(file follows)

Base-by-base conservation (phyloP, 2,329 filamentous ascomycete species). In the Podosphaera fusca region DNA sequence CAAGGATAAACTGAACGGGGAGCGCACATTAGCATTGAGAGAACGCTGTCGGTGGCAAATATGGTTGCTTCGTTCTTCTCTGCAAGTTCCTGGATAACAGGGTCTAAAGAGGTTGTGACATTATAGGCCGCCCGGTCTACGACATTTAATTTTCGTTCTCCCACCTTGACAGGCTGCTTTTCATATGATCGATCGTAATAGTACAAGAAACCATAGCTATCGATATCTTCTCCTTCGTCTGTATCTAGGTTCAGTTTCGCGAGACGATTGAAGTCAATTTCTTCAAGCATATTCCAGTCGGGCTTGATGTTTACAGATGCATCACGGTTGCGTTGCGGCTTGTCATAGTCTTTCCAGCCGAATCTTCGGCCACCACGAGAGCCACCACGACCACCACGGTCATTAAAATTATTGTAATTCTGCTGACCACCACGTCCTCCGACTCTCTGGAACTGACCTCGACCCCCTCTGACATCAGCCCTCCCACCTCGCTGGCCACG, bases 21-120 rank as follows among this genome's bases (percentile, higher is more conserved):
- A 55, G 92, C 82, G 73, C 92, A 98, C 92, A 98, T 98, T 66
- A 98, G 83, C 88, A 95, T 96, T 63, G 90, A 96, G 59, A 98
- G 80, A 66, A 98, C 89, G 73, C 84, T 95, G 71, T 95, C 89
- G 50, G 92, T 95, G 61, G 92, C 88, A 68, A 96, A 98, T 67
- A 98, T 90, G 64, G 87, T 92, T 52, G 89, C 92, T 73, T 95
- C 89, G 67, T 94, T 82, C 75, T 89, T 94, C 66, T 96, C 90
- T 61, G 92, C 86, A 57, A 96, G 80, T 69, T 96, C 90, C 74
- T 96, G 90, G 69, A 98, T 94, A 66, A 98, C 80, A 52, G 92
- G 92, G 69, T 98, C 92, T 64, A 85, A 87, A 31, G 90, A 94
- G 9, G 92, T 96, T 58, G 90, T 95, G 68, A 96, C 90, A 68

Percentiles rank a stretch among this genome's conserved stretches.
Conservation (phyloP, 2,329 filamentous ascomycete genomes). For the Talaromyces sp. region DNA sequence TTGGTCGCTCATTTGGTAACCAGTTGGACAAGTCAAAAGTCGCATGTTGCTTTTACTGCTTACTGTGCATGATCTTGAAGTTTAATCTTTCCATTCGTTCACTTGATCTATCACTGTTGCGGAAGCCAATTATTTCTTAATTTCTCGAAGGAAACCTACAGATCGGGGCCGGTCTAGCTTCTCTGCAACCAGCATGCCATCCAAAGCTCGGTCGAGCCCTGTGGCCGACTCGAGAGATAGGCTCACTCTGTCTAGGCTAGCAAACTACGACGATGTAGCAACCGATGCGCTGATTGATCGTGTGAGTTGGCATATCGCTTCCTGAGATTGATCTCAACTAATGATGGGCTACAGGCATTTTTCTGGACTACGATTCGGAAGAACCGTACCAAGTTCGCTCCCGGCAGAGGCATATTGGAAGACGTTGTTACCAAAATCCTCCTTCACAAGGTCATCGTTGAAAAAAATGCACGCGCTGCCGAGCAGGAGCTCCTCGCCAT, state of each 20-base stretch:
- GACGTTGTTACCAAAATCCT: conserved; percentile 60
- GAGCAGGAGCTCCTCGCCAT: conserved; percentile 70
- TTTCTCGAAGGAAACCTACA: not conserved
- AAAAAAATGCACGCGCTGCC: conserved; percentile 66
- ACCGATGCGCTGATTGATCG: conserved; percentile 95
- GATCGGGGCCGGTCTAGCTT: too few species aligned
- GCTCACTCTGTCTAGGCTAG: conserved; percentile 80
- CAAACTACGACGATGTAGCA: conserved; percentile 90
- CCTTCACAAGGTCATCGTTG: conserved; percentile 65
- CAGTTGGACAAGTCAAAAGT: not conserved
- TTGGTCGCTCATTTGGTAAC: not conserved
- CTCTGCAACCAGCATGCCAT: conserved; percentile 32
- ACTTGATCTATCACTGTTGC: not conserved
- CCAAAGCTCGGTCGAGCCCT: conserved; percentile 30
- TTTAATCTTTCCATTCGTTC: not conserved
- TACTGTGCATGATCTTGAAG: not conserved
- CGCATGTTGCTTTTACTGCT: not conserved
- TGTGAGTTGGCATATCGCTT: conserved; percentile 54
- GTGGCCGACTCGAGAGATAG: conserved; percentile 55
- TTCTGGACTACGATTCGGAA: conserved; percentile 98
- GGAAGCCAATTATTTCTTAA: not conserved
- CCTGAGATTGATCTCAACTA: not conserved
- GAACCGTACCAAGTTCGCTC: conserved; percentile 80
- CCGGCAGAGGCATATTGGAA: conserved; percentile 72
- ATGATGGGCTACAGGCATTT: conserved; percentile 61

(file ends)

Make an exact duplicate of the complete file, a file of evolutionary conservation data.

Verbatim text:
Base-by-base conservation (phyloP, 2,329 filamentous ascomycete species). In the Podosphaera fusca region DNA sequence CAAGGATAAACTGAACGGGGAGCGCACATTAGCATTGAGAGAACGCTGTCGGTGGCAAATATGGTTGCTTCGTTCTTCTCTGCAAGTTCCTGGATAACAGGGTCTAAAGAGGTTGTGACATTATAGGCCGCCCGGTCTACGACATTTAATTTTCGTTCTCCCACCTTGACAGGCTGCTTTTCATATGATCGATCGTAATAGTACAAGAAACCATAGCTATCGATATCTTCTCCTTCGTCTGTATCTAGGTTCAGTTTCGCGAGACGATTGAAGTCAATTTCTTCAAGCATATTCCAGTCGGGCTTGATGTTTACAGATGCATCACGGTTGCGTTGCGGCTTGTCATAGTCTTTCCAGCCGAATCTTCGGCCACCACGAGAGCCACCACGACCACCACGGTCATTAAAATTATTGTAATTCTGCTGACCACCACGTCCTCCGACTCTCTGGAACTGACCTCGACCCCCTCTGACATCAGCCCTCCCACCTCGCTGGCCACG, bases 21-120 rank as follows among this genome's bases (percentile, higher is more conserved):
- A 55, G 92, C 82, G 73, C 92, A 98, C 92, A 98, T 98, T 66
- A 98, G 83, C 88, A 95, T 96, T 63, G 90, A 96, G 59, A 98
- G 80, A 66, A 98, C 89, G 73, C 84, T 95, G 71, T 95, C 89
- G 50, G 92, T 95, G 61, G 92, C 88, A 68, A 96, A 98, T 67
- A 98, T 90, G 64, G 87, T 92, T 52, G 89, C 92, T 73, T 95
- C 89, G 67, T 94, T 82, C 75, T 89, T 94, C 66, T 96, C 90
- T 61, G 92, C 86, A 57, A 96, G 80, T 69, T 96, C 90, C 74
- T 96, G 90, G 69, A 98, T 94, A 66, A 98, C 80, A 52, G 92
- G 92, G 69, T 98, C 92, T 64, A 85, A 87, A 31, G 90, A 94
- G 9, G 92, T 96, T 58, G 90, T 95, G 68, A 96, C 90, A 68

Percentiles rank a stretch among this genome's conserved stretches.
Conservation (phyloP, 2,329 filamentous ascomycete genomes). For the Talaromyces sp. region DNA sequence TTGGTCGCTCATTTGGTAACCAGTTGGACAAGTCAAAAGTCGCATGTTGCTTTTACTGCTTACTGTGCATGATCTTGAAGTTTAATCTTTCCATTCGTTCACTTGATCTATCACTGTTGCGGAAGCCAATTATTTCTTAATTTCTCGAAGGAAACCTACAGATCGGGGCCGGTCTAGCTTCTCTGCAACCAGCATGCCATCCAAAGCTCGGTCGAGCCCTGTGGCCGACTCGAGAGATAGGCTCACTCTGTCTAGGCTAGCAAACTACGACGATGTAGCAACCGATGCGCTGATTGATCGTGTGAGTTGGCATATCGCTTCCTGAGATTGATCTCAACTAATGATGGGCTACAGGCATTTTTCTGGACTACGATTCGGAAGAACCGTACCAAGTTCGCTCCCGGCAGAGGCATATTGGAAGACGTTGTTACCAAAATCCTCCTTCACAAGGTCATCGTTGAAAAAAATGCACGCGCTGCCGAGCAGGAGCTCCTCGCCAT, state of each 20-base stretch:
- GACGTTGTTACCAAAATCCT: conserved; percentile 60
- GAGCAGGAGCTCCTCGCCAT: conserved; percentile 70
- TTTCTCGAAGGAAACCTACA: not conserved
- AAAAAAATGCACGCGCTGCC: conserved; percentile 66
- ACCGATGCGCTGATTGATCG: conserved; percentile 95
- GATCGGGGCCGGTCTAGCTT: too few species aligned
- GCTCACTCTGTCTAGGCTAG: conserved; percentile 80
- CAAACTACGACGATGTAGCA: conserved; percentile 90
- CCTTCACAAGGTCATCGTTG: conserved; percentile 65
- CAGTTGGACAAGTCAAAAGT: not conserved
- TTGGTCGCTCATTTGGTAAC: not conserved
- CTCTGCAACCAGCATGCCAT: conserved; percentile 32
- ACTTGATCTATCACTGTTGC: not conserved
- CCAAAGCTCGGTCGAGCCCT: conserved; percentile 30
- TTTAATCTTTCCATTCGTTC: not conserved
- TACTGTGCATGATCTTGAAG: not conserved
- CGCATGTTGCTTTTACTGCT: not conserved
- TGTGAGTTGGCATATCGCTT: conserved; percentile 54
- GTGGCCGACTCGAGAGATAG: conserved; percentile 55
- TTCTGGACTACGATTCGGAA: conserved; percentile 98
- GGAAGCCAATTATTTCTTAA: not conserved
- CCTGAGATTGATCTCAACTA: not conserved
- GAACCGTACCAAGTTCGCTC: conserved; percentile 80
- CCGGCAGAGGCATATTGGAA: conserved; percentile 72
- ATGATGGGCTACAGGCATTT: conserved; percentile 61